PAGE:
* Why are you assuming the convict has to work from within the prison? You lighten it up a bit, talking about ankle bracelets etc., but I still think you're not really gulping the idea of restitution vs. retribution. If the goal is to get the monetary debt paid off as fast as possible, then the judge simply rules how much the defendant owes the plaintiff. So the arm-breaker goes back to work on Monday, or maybe he even starts looking for a higher paying job. But it would be ludicrous to put him in a cell. Maybe he's a roofer or a plumber or a hairdresser? The ultimate threat of prison would only be needed for people who ignored judicial pronouncements or who were too dangerous to be allowed on anyone else's property.

* What about insurance? It would be analogous to malpractice insurance. Your take in this post could likewise "prove" that a free market in automobiles and roads wouldn't work, because if somebody hit me it might take years for him to pay me for the damage he caused with his car.

* For those interested, I wrote an essay [.pdf] on these issues in grad school that IMHO is still cutting edge.

Stephen Smith writes:

I think the issue of punishing violent crime would be a lot less relevant in a world without anti-drug laws. My understanding of America's murder high murder rate is that it's mostly due to our zealous prosecution of the drug war. As we've seen in Mexico in the last decade, drug wars induce violence among drug dealers and users, not just between them and the government.

Once you take the gang bangers out of the situation, you're pretty much only left with psychopaths, at which point I don't know that your rational cost/benefit analyses are very helpful.

Peter Twieg writes:

It seems like the conclusion that's going to be derived to the motivating question is heavily contingent upon particular assumptions about prisoner productivity and room-and-board costs. If you cut room-and-board costs by 1/3 in the example provided, you'd come to the conclusion that sentences should only be half as long. Or if room-and-board costs were increased by 1/3, then $1 of liability would lead to an infinite prison sentence.

If prisoners actually could choose their levels of productivity and have some control over their room-and-board fees, they'd probably spend less than 75% of their income on baseline expenditures. I'd guess.

JLA writes:

Professor - why use CV instead of EV as the baseline for payment?

David O writes:

First, it's far from clear that the optimal punishment rate is equal to the amount of damage done divided by the probability of being caught. If this were a zero sum game, and the victim got all of the benefits from the punishment, perhaps. But it surely depends on one's beliefs about recidivism and the utility of victims and wider society in imprisoning the convicts.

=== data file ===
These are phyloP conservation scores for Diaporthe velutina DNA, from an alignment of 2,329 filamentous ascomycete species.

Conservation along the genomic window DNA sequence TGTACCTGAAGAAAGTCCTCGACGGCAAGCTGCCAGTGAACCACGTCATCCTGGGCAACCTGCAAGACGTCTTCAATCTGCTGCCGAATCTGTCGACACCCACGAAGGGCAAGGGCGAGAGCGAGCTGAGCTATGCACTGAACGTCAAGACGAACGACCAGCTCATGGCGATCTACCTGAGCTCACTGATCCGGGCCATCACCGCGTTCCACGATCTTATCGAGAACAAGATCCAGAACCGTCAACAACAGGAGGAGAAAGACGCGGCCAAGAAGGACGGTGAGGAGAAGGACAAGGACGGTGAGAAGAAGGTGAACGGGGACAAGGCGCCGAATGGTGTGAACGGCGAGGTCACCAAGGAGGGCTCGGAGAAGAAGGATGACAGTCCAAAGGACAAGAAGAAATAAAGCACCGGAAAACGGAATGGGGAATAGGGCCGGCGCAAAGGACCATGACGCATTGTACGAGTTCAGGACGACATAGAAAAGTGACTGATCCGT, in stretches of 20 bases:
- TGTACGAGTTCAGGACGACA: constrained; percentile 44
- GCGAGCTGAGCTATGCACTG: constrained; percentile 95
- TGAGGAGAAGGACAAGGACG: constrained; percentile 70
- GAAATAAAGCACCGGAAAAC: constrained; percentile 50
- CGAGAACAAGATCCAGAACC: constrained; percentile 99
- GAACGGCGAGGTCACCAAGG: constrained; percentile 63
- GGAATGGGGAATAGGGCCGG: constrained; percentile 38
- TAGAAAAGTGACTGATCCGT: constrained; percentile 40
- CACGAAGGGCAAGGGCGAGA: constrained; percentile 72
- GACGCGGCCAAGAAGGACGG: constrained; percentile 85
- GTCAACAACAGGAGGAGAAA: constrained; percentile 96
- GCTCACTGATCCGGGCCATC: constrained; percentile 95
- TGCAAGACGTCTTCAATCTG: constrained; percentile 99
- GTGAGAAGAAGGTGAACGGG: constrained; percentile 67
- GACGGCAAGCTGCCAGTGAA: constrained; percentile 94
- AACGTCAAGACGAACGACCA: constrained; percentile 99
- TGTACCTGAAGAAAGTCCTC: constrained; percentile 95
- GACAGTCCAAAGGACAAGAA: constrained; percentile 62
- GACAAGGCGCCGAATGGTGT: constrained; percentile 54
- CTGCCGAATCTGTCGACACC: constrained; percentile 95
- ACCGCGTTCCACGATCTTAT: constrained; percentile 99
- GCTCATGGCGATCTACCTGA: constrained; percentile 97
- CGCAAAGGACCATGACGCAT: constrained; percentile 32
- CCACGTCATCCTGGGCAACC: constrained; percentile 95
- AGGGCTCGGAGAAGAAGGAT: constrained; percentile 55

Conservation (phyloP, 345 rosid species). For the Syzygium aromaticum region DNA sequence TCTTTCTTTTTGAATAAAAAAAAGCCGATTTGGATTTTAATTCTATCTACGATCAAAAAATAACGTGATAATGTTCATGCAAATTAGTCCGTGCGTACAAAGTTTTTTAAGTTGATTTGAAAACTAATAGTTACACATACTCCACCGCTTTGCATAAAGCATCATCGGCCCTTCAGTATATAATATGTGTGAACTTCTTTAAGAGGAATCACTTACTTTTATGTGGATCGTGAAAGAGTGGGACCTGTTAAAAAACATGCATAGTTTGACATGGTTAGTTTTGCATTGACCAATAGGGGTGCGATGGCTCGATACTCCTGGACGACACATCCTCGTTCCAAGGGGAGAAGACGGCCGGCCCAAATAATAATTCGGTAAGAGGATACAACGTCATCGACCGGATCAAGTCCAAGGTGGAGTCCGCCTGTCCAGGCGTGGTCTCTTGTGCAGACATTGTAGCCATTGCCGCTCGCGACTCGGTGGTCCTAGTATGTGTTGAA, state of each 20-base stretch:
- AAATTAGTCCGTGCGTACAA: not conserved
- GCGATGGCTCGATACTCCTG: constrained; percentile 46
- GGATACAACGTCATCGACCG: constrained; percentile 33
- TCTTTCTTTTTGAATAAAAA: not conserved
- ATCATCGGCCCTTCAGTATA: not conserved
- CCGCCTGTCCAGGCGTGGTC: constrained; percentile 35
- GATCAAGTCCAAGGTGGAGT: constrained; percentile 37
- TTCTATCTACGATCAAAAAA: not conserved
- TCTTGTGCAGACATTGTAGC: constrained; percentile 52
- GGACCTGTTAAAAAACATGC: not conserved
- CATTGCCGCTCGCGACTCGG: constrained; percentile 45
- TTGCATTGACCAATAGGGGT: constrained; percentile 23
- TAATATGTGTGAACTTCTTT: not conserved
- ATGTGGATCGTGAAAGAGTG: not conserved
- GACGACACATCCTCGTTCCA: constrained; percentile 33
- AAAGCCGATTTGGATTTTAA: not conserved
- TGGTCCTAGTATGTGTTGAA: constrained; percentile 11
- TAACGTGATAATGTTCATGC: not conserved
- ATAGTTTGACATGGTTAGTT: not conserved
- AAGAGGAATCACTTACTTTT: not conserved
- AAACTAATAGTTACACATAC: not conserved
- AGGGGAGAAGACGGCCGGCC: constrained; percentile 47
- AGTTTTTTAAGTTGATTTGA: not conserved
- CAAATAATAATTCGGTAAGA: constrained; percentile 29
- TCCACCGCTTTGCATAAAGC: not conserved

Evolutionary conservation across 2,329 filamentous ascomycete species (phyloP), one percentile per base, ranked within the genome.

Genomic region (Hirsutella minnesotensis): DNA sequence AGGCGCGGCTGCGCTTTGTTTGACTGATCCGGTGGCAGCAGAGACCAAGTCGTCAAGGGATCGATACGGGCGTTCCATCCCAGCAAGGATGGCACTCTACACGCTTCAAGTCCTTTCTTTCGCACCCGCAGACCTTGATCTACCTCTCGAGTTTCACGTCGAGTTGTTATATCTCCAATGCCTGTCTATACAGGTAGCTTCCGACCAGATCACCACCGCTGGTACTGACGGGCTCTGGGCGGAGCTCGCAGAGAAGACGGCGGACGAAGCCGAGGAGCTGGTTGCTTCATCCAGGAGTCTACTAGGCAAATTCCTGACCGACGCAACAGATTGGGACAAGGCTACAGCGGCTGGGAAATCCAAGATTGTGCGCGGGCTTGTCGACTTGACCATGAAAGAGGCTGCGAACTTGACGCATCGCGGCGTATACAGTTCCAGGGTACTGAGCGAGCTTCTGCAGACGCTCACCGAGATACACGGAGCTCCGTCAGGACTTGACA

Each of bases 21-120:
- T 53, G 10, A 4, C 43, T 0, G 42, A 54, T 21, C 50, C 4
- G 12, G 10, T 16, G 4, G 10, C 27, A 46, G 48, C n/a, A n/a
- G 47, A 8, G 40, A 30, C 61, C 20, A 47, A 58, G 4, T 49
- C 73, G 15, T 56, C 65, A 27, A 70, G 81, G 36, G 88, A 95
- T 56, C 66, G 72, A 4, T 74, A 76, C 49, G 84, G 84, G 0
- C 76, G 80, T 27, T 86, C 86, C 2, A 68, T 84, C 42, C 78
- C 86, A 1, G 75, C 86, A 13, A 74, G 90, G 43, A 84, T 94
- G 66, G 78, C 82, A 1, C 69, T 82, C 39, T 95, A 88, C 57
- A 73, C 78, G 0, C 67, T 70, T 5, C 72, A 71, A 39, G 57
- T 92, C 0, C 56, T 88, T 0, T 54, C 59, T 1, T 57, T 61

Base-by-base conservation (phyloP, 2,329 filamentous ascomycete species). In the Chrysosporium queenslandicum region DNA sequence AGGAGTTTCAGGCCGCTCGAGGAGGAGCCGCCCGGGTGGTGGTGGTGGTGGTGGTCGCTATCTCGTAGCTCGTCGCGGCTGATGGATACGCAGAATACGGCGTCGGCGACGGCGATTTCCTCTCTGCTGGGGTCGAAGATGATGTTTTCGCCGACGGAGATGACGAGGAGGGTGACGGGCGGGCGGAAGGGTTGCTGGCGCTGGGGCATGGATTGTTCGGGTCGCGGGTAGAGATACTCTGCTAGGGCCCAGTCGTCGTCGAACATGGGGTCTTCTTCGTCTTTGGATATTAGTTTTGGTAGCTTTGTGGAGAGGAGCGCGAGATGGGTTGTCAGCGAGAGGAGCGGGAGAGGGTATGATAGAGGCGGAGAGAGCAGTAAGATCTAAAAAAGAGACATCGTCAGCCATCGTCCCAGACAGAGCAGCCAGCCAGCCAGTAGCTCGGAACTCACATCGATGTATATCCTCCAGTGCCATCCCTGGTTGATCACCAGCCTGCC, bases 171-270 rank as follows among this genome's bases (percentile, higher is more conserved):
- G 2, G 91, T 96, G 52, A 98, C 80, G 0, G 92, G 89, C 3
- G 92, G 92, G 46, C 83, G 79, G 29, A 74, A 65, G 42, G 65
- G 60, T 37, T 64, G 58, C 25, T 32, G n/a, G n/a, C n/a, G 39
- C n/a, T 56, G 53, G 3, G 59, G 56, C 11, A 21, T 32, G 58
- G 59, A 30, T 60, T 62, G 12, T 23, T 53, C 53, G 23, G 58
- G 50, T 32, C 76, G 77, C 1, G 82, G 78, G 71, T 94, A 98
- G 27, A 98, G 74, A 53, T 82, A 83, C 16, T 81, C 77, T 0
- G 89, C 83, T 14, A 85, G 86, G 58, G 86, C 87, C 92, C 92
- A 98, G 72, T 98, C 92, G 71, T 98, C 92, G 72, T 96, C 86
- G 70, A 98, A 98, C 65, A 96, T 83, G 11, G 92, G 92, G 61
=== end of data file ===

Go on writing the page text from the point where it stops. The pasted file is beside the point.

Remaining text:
Second, this analysis is critically missing one significant factor: the non-zero risk of imprisoning an innocent. Disutility from imprisoning the innocent may not be symmetric with utility from imprisoning the guilty: statements like "it's better that 10 guilty men escape than that one innocent suffer" show that we also care about the extra-marginal effects on our sense of security before forces as powerful as the law, and these may currently be more important than the marginal effects of prison time on crime.

Dave Schuler writes:

The results are cooked. You can't draw any conclusions from the available data because the available data excludes too much.

The jail sentences of many criminal offenders doesn't mark the start or even the middle of their careers. It's closer to the end of their careers which probably began in childhood. Even in childhood their first arrests probably didn't mark their first offenses.

The parable of the broken window applies to criminal offenses, too. What about the years of robberies, assaults, and even murders that have been excused as first offenses or been expunged from the records since they were committed by juveniles?

seertaak writes:

I think Bryan's post is interesting, and I welcome the attempt to apply reason rather than emotion to these kind of questions. However, I think a) his calculus is incomplete, and b) it is wrong. a) causes his figure to be somewhat low, and b) causes it to be much too high.

Let me explain why.

a) It seems to me that a legal system should, in the allocation of jail time, pecuniary penalties, etc. according to the following pillars:

1. Punishment: if someone breaks the law, it is arguably appropriate that punishment be meted out. In Bryan's calculation, this is valued at 0.

2. Restitution: Bryan focuses solely on this.

3. Deterrence: It is reasonable for a penal system to allocate punishment above the direct or social cost of the behaviour in order to deter others, in future, from engaging in the same behaviour. In essence, this kind of punishment involves making the punishment higher than the infraction, so as "to make an example" of an individual (in other words, "pour encourager les autres"). Again, Bryan values this at 0. While the philosophical basis for such a type of punishment is no doubt questionable, it would be foolhardy to argue that, applied wisely and in a limited fashion, it can't contribute to overall lower crime, and it is in any case unwise to ignore it as it is a feature of almost all legal systems in use today.